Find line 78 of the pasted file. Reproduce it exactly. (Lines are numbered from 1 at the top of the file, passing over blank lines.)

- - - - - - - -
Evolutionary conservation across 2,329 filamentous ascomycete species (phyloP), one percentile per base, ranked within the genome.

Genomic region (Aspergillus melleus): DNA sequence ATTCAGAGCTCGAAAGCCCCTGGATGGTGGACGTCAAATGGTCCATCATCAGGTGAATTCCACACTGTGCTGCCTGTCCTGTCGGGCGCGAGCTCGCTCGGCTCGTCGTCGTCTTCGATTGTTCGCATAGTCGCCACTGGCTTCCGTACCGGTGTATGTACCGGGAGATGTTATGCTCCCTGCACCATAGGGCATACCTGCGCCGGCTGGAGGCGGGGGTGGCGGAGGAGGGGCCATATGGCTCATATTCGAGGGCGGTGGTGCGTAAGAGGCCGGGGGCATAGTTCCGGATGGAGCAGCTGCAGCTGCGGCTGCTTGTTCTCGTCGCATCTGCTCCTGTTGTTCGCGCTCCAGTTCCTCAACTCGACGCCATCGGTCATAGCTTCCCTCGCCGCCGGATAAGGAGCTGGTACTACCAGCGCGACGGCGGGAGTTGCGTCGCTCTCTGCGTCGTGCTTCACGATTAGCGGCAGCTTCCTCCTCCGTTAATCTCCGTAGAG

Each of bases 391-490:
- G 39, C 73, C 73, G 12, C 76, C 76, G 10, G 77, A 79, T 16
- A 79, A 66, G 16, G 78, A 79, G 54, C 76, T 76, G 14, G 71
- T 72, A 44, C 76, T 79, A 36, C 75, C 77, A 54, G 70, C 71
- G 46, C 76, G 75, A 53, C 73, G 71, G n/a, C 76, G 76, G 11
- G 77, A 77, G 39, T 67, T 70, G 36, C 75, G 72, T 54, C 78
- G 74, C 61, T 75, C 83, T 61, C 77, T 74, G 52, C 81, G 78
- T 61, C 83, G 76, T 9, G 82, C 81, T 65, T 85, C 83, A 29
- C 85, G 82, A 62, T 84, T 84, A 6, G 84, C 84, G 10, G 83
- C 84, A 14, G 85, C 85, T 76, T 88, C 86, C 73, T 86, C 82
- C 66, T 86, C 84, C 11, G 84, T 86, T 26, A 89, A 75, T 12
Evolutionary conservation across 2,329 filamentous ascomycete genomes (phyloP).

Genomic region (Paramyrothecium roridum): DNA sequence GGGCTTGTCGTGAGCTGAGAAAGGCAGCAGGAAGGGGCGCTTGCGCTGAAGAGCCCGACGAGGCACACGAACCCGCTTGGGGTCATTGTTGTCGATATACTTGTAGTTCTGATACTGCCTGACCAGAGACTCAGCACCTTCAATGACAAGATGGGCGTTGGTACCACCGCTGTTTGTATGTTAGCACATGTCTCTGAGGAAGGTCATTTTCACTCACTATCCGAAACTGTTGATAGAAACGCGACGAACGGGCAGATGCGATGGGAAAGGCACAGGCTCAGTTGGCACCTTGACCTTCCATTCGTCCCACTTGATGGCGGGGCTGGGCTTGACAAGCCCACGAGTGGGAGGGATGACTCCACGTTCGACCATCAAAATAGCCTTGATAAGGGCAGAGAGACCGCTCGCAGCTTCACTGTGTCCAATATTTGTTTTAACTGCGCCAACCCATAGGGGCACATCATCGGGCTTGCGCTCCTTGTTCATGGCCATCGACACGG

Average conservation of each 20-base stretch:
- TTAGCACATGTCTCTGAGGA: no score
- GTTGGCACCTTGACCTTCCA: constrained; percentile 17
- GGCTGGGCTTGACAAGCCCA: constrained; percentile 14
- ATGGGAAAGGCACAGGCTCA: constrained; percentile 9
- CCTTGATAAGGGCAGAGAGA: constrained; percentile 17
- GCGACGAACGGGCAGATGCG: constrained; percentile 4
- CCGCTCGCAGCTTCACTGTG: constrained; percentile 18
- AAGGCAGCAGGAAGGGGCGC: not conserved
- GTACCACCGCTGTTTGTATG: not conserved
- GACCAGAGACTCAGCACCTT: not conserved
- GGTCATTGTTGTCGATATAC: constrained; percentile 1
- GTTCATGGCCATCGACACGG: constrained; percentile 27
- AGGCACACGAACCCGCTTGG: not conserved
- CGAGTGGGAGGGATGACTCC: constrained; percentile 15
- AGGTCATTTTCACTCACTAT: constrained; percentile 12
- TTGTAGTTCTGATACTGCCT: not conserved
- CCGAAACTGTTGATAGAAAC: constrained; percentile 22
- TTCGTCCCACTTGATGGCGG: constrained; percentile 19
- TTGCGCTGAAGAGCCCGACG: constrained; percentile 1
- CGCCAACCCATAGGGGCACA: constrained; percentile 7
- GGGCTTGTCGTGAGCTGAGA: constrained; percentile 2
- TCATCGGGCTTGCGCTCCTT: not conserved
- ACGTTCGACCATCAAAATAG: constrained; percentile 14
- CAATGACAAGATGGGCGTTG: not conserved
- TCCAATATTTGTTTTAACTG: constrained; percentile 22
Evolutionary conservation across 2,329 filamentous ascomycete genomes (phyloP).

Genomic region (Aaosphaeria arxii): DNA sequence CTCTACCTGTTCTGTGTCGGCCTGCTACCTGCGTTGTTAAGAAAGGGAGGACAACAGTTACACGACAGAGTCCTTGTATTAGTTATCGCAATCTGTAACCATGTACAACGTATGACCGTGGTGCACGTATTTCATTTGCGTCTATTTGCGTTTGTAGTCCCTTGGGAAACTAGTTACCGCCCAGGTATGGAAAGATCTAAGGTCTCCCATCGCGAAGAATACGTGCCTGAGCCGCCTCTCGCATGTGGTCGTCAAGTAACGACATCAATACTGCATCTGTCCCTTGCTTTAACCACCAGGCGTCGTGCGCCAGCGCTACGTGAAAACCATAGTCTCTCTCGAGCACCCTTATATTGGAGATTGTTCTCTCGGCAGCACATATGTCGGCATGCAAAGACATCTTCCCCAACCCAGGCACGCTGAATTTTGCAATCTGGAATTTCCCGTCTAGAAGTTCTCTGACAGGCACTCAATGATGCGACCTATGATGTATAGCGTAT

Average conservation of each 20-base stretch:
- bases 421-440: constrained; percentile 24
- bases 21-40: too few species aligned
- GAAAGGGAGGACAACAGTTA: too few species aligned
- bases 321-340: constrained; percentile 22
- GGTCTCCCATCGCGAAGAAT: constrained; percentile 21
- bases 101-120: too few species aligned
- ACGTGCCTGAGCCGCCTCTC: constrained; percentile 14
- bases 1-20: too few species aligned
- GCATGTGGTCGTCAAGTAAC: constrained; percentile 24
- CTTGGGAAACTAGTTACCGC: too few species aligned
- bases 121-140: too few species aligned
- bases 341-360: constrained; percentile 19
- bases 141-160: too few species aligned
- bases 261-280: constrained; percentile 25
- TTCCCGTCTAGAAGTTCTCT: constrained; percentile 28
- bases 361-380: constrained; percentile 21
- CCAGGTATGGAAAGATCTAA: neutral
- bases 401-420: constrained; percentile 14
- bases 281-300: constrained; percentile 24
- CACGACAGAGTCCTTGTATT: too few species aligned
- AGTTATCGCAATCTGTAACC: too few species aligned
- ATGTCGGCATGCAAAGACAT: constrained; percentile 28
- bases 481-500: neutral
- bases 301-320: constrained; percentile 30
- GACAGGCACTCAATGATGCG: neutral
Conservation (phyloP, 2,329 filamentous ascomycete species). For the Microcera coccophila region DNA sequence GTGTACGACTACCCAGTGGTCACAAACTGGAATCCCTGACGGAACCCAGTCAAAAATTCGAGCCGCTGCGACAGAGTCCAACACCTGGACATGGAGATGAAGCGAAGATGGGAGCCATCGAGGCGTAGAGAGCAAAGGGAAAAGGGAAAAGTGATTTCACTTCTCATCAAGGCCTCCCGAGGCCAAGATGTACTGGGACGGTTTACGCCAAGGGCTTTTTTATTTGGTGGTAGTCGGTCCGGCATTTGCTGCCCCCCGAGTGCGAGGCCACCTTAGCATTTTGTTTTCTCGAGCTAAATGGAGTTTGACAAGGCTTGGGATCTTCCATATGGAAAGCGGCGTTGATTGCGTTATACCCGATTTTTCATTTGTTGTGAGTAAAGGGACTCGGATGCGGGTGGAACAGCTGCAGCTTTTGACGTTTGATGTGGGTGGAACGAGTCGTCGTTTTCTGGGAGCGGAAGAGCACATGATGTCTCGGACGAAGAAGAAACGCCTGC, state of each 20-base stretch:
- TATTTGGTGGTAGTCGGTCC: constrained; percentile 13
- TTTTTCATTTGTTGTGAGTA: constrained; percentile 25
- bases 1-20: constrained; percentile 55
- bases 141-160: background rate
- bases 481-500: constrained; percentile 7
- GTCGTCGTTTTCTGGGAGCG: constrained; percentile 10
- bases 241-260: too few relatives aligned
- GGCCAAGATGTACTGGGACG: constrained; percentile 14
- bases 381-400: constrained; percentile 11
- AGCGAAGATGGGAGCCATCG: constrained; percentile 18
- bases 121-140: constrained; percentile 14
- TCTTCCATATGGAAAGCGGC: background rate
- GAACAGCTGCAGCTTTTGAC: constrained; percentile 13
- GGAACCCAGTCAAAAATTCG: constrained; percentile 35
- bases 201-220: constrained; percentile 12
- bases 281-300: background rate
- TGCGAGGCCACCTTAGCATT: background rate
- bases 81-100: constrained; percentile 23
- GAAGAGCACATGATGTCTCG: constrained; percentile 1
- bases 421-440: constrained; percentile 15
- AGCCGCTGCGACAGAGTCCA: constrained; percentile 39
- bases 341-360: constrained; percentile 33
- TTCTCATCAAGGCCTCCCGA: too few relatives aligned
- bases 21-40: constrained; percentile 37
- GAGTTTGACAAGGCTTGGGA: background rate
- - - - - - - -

- GGCCAAGATGTACTGGGACG: constrained; percentile 14